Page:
A systematic erosion of privacy

Shwetasree Majumder | Updated on March 08, 2019

Security matters   -  istock

The e-commerce policy and the Aadhaar ordinance seem to have disregarded the Srikrishna panel and TRAI recommendations

When the Supreme Court recognised the ‘Right to Privacy’ as a fundamental right in the Puttaswamy judgement, it underscored the need for a balance between data regulation and individual privacy with an emphasis on protecting the autonomy of the individual.

The apex court urged the state to put into place a robust regime for data privacy, while acknowledging that there could be several reasons for data mining by the State, such as the implementation of welfare schemes, prevention and investigation of crime and protection of revenue.

Inherent in this acknowledgement, however, was the recognition that the data which the state collects have to be utilised for legitimate purposes of the state and ought not to be utilised in an unauthorised way for extraneous purposes.

The Supreme Court noted in its order that the union government had constituted a committee chaired by Justice BN Srikrishna (Retd.), to review data protection norms in the country and to make its recommendations. The committee submitted its report on July 27, 2018 along with a draft of the Personal Data Protection Bill, 2018.

The Bill recognises the ‘personal’ nature of data, allows processing of data by fiduciaries if consent is provided and only recognises five exceptions to this rule: (i) where processing is necessary for the state to discharge welfare functions, (ii) in compliance with the law or with court orders in India, (iii) when necessitated by the requirement for prompt action (medical emergencies, breakdown of law and order, etc.), (iv) in employment contracts, in limited situations (such, as where giving the consent requires an unreasonable effort for the employer) and, (v) other reasonable purposes such as prevention and detection of any unlawful activity including fraud, whistle blowing, network and information security, etc. provided safeguards to ensure the protection of the rights of data principals are laid down.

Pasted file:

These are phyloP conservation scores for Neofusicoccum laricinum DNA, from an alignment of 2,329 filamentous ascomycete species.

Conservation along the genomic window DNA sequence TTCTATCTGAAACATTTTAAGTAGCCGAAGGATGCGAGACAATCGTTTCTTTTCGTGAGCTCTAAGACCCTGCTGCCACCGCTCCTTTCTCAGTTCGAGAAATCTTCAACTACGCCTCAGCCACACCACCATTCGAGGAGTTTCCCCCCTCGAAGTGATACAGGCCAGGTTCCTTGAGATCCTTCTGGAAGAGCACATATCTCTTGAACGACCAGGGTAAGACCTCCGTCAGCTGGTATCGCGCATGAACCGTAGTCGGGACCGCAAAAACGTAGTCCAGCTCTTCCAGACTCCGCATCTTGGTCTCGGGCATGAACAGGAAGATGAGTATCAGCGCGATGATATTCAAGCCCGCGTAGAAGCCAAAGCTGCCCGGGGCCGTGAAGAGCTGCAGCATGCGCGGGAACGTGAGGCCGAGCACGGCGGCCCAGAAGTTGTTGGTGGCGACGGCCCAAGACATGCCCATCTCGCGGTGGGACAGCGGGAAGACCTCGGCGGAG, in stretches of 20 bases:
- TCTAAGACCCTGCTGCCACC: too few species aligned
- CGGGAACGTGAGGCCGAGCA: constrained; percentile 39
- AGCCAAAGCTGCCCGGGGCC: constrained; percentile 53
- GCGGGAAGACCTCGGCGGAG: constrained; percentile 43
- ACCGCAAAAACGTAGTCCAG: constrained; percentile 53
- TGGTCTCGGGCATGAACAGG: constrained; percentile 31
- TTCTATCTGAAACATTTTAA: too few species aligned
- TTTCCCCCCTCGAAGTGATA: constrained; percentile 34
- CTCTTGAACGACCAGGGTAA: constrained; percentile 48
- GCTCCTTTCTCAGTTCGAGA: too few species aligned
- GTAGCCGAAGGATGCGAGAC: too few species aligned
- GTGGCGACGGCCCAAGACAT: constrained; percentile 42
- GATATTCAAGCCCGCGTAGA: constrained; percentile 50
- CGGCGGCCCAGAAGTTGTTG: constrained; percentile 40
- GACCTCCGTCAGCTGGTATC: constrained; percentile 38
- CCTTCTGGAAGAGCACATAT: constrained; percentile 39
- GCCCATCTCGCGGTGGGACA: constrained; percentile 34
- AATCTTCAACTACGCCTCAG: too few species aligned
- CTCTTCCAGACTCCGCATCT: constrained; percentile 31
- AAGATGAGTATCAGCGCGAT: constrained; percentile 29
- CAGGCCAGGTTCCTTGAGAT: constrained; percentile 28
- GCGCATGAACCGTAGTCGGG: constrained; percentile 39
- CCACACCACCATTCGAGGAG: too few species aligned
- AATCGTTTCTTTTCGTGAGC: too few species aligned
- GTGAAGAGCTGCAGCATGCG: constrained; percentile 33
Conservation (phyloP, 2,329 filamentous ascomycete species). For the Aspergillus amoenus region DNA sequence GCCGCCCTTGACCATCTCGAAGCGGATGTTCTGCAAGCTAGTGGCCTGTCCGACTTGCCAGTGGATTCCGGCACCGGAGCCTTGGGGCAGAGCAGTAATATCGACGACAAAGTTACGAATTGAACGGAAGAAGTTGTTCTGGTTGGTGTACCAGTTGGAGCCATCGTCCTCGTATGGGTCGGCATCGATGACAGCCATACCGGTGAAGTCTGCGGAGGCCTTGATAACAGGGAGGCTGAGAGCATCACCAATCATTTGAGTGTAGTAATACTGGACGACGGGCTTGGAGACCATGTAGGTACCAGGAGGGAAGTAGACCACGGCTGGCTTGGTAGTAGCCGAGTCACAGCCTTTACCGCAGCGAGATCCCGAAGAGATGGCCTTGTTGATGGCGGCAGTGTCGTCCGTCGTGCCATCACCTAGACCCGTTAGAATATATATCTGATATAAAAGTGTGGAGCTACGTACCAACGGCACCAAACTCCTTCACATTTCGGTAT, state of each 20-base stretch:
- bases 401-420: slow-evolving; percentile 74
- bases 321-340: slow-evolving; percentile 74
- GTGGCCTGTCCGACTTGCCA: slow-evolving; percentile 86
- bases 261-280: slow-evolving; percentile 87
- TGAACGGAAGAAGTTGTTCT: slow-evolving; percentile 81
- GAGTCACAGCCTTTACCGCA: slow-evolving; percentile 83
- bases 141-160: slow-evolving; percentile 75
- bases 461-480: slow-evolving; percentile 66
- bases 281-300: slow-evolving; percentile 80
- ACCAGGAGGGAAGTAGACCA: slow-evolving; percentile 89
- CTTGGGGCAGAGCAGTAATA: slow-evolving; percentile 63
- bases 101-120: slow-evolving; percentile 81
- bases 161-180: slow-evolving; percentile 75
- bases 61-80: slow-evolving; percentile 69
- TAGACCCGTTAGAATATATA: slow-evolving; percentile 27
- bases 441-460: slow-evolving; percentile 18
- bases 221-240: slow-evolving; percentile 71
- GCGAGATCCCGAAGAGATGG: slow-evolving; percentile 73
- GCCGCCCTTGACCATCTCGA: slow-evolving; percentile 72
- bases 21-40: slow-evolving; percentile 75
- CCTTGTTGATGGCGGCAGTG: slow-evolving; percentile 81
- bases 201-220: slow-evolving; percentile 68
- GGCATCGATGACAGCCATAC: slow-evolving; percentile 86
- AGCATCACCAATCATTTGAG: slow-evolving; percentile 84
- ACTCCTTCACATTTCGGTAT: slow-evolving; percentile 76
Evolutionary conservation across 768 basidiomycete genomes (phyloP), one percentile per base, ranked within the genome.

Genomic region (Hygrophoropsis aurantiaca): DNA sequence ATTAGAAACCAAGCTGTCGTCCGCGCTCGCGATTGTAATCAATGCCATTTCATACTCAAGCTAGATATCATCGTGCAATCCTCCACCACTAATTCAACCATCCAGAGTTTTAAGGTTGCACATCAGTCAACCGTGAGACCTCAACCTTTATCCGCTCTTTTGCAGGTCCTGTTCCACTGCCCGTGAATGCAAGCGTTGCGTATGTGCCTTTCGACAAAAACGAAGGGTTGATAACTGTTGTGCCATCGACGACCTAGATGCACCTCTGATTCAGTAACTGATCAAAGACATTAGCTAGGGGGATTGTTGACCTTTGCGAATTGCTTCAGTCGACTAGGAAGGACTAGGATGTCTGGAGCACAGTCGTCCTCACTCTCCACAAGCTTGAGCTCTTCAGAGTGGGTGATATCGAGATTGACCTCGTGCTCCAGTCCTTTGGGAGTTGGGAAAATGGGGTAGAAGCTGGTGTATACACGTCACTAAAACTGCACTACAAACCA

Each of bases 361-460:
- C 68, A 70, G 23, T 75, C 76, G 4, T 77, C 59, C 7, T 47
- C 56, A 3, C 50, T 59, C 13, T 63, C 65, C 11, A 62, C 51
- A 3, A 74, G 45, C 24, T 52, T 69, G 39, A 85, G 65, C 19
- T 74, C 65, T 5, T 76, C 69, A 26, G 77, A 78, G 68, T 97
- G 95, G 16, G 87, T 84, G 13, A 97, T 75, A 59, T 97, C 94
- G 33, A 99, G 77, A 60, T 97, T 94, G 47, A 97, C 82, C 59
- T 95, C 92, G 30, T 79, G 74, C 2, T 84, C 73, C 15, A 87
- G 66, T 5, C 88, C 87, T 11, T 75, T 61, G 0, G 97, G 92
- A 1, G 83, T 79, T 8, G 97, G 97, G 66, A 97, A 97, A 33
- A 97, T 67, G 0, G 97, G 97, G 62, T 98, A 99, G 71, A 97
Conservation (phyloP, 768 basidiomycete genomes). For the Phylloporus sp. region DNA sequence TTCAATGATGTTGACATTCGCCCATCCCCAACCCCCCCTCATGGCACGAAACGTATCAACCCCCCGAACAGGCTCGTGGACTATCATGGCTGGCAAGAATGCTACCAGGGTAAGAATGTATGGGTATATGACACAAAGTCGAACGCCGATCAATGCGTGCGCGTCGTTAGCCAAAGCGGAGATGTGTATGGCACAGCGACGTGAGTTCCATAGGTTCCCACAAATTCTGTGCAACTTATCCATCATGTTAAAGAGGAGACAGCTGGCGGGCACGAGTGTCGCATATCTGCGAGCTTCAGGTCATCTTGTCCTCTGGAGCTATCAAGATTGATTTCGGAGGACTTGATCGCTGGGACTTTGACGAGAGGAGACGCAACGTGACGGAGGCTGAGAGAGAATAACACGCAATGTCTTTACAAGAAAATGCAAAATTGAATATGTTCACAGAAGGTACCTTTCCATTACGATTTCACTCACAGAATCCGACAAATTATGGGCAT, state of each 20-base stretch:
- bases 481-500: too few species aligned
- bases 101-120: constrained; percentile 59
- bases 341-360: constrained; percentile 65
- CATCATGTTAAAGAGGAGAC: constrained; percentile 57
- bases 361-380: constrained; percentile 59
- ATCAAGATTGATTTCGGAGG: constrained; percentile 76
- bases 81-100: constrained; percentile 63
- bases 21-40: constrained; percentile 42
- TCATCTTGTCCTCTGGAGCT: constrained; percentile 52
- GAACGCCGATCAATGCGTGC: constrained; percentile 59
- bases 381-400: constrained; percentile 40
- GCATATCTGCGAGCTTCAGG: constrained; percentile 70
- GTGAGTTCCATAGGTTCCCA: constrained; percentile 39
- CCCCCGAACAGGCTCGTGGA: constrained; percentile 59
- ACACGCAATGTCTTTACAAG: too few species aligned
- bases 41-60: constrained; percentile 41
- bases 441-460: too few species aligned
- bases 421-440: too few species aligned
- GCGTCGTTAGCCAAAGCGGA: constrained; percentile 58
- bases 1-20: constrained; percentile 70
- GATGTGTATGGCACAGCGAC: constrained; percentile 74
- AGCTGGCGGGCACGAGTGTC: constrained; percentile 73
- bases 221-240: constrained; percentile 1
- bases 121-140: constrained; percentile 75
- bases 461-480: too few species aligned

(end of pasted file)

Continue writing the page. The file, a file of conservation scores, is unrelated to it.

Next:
The Bill was submitted to The Ministry of Electronics and Information Technology (MeitY) which opened it for comments, but it is anybody’s guess as to when the data protection law is likely to see the light of day.

Meanwhile, the Draft National e-Commerce policy was released on February 23 with a two-week response deadline ending on March 9. The policy, on Page 14, discusses the ownership of data in rather alarming terms. It states that data about a group of individuals and derivatives from it, is the collective property of the group.

It is described as “a national asset, that the government holds in trust, but rights to which can be permitted”.

The policy fails to distinguish between irreversibly anonymised data which ceases to fall within the definition of personal data and personal data, and treats all of it as one whole. It furnishes no basis for making a case for “collective” ownership of all data in the form of a ‘societal commons’, nor treating it is a ‘national resource’ or ‘collective resource’ that the ‘government holds in trust’.

The dangers of treating data as property owned by the state and commercially licensed to those who seek to mine it cannot be emphasised enough. It contains sweeping statements on how the policy is “about how to exploit this national resource, for maximising growth and for delivering the greatest benefits to all sections of society”.

Interestingly, the policy also contradicts the July 16 recommendations on Privacy, Security and Ownership of the Data in the Telecom Sector issued by TRAI, which accurately notes that “the individual must be the primary right holder qua his/her data.”

TRAI suggestions contradicted

The TRAI recommendations state that “it would appear illogical/inequitable to permit complete transfer of rights over an individual’s personal data” and that, “while data controllers may indeed collect and process personal data, this must be subject to various conditions and obligations — including importantly, securing explicit consent of the individual, using the personal data only for identified purposes, etc.”

The policy disregards the TRAI recommendations by reclassifying data as a collective resource. It is however on the same page as the Aadhaar and Other Laws (Amendment) Ordinance 2019 (the Ordinance) and the Aadhaar Act, 2016.

The latter provides that the Unique Identification Authority of India (Authority), which is responsible for the online enrolment and authentication under the Act, will “ensure the security of identity information and authentication records of individuals”.

What is key in the Aadhaar Act is the use of the phrase “not being authorised by the authority” (Section 38). In other words, if the Authority, in its capacity as repository of data licenses it for royalty or exploits it as a “national resource” as the policy suggests, the owner of the personal data, the individual, has no redressal.

No surprise therefore, that the Ordinance and the policy are being pushed ahead as far greater priority than a robust data protection law.

The writer is Principal, Fidus Law Chambers, an IPR law firm

Published on March 08, 2019

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